One of the seven ways I start to build buyer personas is to talk to the company’s salespeople. For starters, sales has some insight into which roles will influence the buying decision. Further, the really good reps know quite a bit about the criteria the various influencers use to make a decision. Veteran sales people have discovered that visibility into each of their buyer’s perceptions, success metrics and resistance points could result in a winning account strategy. Gathering this information can kick-start my project.
But I’m also cautious about how I collect and use sales input, which is why it is only one of the seven methods I use. Salespeople may not be calling on the very buyers that I most need to understand, and the nature of the sales job means that salespeople have a relatively narrow view — they think about only a few deals at any given time. Some recent interactions reminded me of another problem — many salespeople think that personas can’t be done — that every single individual is unique. Hmmm. I guess that means that the folks behind the 1992 presidential campaigns were wrong about the “soccer mom” persona. All moms are unique, aren’t they?
So if you think your reps will resist the idea, you don’t need to talk about personas per se. Personas are a tool, and no one really needs to know that much about tools except the experts who use them. Focus instead on the result. My husband is all
excited about the new table saw he bought — an outrageously expensive tool that replaced another table saw that seemed fine to me. He says that he loves the sound it makes and cites all sorts of details about it that I can’t even remember. Seems like the old one also managed to cut boards in half. What would impress me? If he could complete some of the projects on my honey-do-list.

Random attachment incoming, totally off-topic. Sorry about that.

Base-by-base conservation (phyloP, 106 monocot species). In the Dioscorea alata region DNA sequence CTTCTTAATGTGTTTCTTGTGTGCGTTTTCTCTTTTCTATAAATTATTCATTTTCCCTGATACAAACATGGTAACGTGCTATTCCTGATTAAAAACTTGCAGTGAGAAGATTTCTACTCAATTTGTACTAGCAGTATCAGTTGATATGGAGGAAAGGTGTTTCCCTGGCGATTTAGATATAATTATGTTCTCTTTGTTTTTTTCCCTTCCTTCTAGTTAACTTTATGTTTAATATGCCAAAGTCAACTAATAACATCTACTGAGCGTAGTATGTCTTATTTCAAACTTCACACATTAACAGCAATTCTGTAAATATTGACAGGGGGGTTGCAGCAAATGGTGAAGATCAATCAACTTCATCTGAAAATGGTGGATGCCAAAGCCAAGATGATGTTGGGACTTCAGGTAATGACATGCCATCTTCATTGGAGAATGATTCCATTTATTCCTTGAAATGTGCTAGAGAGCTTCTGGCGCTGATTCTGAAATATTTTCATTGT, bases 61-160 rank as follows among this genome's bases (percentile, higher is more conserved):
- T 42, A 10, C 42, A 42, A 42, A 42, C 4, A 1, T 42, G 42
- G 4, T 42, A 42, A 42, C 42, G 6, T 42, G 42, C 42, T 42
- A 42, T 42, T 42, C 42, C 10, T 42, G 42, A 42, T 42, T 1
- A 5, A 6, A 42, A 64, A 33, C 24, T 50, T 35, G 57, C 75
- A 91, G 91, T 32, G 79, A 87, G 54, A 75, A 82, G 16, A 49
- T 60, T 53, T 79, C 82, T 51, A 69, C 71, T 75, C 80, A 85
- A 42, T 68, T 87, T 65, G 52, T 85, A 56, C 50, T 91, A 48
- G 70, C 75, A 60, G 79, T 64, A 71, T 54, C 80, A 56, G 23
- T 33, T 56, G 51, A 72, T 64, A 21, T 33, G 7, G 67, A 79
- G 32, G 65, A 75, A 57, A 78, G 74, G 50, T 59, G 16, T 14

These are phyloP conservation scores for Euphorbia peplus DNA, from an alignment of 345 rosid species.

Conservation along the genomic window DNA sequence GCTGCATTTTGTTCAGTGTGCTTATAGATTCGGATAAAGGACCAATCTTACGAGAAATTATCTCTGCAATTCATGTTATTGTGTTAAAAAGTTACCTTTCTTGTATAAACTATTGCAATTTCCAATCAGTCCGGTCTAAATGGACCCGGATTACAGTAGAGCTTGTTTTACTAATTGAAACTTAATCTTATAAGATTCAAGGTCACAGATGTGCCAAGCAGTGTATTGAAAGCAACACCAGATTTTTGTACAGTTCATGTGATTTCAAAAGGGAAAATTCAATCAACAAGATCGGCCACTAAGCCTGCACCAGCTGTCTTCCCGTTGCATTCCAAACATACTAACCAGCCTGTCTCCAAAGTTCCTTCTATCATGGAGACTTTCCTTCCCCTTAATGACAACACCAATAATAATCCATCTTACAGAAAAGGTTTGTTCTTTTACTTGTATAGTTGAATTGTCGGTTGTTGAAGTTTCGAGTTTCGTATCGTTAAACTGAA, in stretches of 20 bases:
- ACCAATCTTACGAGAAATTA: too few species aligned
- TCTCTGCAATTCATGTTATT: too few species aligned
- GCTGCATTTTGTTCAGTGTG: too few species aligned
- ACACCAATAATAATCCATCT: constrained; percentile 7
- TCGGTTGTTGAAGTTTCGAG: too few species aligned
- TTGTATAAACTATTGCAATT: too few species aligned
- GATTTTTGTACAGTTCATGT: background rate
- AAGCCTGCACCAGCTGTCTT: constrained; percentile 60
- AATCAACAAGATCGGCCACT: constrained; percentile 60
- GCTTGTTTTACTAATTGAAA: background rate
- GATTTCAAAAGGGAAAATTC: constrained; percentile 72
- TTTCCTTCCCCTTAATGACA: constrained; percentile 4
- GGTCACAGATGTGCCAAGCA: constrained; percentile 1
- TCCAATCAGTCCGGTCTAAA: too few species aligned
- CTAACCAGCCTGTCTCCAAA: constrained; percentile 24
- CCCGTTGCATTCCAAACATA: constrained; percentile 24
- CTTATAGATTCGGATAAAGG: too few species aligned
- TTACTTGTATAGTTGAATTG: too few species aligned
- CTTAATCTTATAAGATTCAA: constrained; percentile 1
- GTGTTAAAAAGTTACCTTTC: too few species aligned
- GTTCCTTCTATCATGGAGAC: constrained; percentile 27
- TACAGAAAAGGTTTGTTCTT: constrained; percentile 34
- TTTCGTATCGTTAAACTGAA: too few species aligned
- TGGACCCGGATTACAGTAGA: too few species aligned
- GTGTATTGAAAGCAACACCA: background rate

When I want to get a persona project going I look for a new initiative, goal or launch that the sales people and their management really want to make work. It helps if the project is already perceived to be difficult. Examples of this might be a new market segment we need to enter, a competitor we want to overtake, or a merger where cross-sale of the acquired products isn’t happening as anticipated. Then I find a rep who has had some success and I start asking questions – which type of buyers were involved in the deal, what were their priorities, what have you said or done that got
their attention? If this is a new product or service and no one has sold it yet, I find a rep who has been selling to the target buyer and ask the same questions.
If the salespeople are resistant to the idea of personas, there is no need to mention the “p” word. Think of it this way –- buyer personas need a beta test and a success story before we introduce them to people who are suspicious about whether they will work.